Lazy pun, I know, but it’s hard not to be lethargic after the fantastic weather we’ve had here in England. According to records it is the first consecutive Friday, Saturday and Sunday sequence where we have had nice weather since 1836. That’s not entirely true but it feels like it.
Anyway, whilst this post is going nowhere, I am going somewhere, for a holiday to be precise. So there will be no updates for the next 10 days or so, during which time the only information I’ll be bothered about will be…
Having picked up a recent blog post by Stephen Few about a graph that had been promoted as an example of good practice by Oracle’s BI suite, I was searching around for reports on BI vendors and came across this decision matrix report by DataMonitor from 2007. The report I unearthed was on the SAS site, presumably because SAS came out very well in the recommendations.
My reason for sharing this is simply because it has ironic connotations similar to another report I came across in that it attempts to make a credible assessment of the BI industry but entirely undermines this (in my eyes at least) through its ineffective use of graphs through the report.
This first graph to comment on has one key flaw – the undermining of its integrity caused by the axes labels not starting at zero (even though the label says scale 0-10) which creates a skewed view of the plotted proximity of the various BI vendors.
The next graph type (of which there are three) is simply a shocker. It is a multi-variate radar graph plotting assessments of the 10 vendors across 12 different characteristics. Once again the scales don’t begin from zero. The more effective alternative would have been to plot small multiples of bar-charts for each vendor displaying their scores against each characteristic. Similar treatment was provided to this graph by Jon Peltier.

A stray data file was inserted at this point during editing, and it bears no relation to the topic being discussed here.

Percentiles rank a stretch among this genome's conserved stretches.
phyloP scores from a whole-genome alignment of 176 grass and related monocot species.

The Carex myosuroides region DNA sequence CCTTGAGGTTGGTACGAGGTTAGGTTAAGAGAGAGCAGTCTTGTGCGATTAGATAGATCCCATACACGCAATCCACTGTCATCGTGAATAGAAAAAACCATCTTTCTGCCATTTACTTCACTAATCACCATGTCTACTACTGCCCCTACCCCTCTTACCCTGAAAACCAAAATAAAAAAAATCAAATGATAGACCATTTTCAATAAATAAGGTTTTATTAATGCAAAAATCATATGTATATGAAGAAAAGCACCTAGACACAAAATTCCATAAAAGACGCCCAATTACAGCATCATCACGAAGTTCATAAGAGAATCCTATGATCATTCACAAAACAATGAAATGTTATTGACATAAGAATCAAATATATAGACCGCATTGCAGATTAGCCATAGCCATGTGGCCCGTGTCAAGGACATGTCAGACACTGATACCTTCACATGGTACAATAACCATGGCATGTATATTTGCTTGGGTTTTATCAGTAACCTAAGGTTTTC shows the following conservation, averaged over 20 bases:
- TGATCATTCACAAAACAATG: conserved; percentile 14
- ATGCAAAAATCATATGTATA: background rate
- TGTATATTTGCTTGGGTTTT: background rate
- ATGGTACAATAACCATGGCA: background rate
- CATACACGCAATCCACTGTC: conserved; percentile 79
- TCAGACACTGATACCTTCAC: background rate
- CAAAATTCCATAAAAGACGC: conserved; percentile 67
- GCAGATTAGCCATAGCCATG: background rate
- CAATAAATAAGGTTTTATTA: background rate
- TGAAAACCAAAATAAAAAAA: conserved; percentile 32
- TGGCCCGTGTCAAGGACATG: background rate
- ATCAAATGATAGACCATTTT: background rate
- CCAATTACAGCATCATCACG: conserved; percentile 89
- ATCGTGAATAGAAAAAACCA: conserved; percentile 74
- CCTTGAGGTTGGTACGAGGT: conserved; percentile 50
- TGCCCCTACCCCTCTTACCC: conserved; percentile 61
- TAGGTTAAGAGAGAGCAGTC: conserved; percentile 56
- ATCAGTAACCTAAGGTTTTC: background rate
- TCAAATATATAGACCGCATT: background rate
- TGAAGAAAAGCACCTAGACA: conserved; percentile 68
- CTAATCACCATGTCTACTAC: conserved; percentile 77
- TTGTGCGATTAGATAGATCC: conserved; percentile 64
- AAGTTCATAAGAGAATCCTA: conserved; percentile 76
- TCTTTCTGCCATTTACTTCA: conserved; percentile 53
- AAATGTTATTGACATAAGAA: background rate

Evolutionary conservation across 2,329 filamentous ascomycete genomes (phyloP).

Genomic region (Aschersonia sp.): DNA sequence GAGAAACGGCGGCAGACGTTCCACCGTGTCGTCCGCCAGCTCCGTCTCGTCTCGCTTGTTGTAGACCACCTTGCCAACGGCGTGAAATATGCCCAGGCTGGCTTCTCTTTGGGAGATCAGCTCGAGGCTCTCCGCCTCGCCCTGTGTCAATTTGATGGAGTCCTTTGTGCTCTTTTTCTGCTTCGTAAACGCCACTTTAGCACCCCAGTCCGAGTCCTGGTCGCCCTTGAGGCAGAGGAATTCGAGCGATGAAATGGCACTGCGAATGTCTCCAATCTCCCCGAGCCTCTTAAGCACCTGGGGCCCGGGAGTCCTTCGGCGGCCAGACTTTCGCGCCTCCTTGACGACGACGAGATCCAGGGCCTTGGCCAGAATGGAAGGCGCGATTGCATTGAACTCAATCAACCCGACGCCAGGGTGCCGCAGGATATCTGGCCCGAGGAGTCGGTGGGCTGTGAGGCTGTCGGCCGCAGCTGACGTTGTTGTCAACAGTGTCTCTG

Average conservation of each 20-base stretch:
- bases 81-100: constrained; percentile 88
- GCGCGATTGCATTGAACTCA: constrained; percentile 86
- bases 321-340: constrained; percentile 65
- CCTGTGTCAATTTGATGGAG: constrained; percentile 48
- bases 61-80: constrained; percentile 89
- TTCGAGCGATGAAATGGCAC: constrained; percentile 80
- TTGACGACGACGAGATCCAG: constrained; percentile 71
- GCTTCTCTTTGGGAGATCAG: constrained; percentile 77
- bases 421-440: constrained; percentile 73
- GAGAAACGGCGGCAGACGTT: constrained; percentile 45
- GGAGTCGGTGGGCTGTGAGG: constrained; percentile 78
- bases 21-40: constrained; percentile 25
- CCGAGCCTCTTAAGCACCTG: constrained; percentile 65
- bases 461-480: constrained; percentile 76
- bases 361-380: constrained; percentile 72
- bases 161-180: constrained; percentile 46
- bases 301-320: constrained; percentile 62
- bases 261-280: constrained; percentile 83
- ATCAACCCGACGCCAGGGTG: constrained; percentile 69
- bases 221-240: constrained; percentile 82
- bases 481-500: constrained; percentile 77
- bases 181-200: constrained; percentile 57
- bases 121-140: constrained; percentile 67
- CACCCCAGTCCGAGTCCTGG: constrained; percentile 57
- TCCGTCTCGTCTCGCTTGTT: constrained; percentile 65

The final set of graph types – there are 12 of these – once again plots measurements of various activities, against various categories, referring to various types… I would make a greater attempt to accurately describe the purpose of these but, as I say, I got Radar’d to death.
I’ve been sent a link to an interesting new service offered by 3M (who despite apparently having a portfolio of 55,000 products I still think of as the Post-it Note company). It is called the Visual Attention Service and is pitched around the tag line “You’ve got seconds to engage a viewer. Be sure they count”:
As a designer, your challenge is to maximize visual impact within a visually cluttered world. That’s why we built 3M Visual Attention Service (VAS). 3M VAS uses science-based modeling to help you increase the likelihood people will notice key design elements during the first 3–5 seconds of exposure.